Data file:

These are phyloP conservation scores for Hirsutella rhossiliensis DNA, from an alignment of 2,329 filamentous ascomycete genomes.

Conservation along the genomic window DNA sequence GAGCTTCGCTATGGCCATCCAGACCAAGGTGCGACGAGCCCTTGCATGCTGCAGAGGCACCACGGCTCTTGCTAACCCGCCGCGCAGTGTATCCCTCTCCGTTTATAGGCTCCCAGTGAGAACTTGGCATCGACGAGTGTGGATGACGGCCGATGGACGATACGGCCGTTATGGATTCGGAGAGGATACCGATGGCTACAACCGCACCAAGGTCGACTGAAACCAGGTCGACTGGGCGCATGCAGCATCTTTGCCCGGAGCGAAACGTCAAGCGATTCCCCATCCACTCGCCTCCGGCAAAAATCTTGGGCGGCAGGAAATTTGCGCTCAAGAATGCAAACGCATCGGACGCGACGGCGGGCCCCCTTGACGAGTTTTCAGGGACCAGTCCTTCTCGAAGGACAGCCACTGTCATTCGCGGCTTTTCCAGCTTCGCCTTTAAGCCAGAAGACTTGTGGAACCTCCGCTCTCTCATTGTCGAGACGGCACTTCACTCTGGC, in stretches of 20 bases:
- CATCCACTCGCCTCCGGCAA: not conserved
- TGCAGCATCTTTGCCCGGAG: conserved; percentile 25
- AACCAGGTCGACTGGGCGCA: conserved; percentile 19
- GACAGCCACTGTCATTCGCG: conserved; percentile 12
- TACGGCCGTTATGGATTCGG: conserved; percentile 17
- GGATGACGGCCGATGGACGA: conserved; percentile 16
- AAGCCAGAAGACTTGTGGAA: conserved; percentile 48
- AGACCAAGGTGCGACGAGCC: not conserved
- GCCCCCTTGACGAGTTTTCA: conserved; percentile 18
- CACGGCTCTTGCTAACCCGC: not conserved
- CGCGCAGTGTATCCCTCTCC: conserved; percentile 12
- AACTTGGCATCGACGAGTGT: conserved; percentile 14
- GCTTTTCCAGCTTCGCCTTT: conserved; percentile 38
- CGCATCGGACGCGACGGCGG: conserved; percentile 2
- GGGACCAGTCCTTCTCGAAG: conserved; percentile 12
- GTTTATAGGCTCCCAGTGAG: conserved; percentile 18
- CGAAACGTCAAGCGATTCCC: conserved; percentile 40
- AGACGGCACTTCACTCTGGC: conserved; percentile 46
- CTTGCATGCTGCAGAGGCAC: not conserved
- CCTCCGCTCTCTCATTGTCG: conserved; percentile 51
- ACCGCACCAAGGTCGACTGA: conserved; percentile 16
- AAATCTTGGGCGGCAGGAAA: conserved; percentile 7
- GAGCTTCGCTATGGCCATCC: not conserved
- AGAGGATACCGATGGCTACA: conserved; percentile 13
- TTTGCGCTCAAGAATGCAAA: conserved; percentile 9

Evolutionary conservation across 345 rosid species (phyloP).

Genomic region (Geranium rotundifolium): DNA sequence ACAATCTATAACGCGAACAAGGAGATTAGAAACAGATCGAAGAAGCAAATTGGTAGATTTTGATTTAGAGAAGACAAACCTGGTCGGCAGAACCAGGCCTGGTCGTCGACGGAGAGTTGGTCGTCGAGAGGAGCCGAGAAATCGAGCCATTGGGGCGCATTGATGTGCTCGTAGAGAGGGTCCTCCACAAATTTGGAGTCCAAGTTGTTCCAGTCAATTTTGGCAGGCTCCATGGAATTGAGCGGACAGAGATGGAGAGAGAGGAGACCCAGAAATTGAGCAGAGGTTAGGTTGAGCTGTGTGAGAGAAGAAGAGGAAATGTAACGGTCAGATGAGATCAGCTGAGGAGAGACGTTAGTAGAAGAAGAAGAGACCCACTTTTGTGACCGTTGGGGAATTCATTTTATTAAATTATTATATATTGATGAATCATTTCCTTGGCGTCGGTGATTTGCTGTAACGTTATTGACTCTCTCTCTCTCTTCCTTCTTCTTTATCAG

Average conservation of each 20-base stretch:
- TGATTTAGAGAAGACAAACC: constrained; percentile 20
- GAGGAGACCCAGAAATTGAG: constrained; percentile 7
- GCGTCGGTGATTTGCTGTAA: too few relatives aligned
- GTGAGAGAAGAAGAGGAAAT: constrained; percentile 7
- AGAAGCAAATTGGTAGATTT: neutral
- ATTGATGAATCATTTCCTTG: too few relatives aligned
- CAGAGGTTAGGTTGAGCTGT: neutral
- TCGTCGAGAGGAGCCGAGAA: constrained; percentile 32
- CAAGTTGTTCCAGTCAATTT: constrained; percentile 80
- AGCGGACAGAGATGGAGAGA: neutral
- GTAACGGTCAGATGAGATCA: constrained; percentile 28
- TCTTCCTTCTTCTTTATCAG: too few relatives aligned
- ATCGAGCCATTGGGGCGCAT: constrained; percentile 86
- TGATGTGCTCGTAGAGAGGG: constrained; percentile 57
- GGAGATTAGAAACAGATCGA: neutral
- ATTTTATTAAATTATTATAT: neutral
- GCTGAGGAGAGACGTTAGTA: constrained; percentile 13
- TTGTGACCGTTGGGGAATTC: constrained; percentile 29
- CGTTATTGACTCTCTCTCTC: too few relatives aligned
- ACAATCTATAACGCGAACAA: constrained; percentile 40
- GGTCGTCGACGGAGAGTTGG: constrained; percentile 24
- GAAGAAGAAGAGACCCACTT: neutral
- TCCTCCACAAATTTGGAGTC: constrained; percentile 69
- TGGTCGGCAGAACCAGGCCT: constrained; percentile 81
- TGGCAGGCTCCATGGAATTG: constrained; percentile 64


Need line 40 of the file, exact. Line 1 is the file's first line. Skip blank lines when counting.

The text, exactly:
- AGCGGACAGAGATGGAGAGA: neutral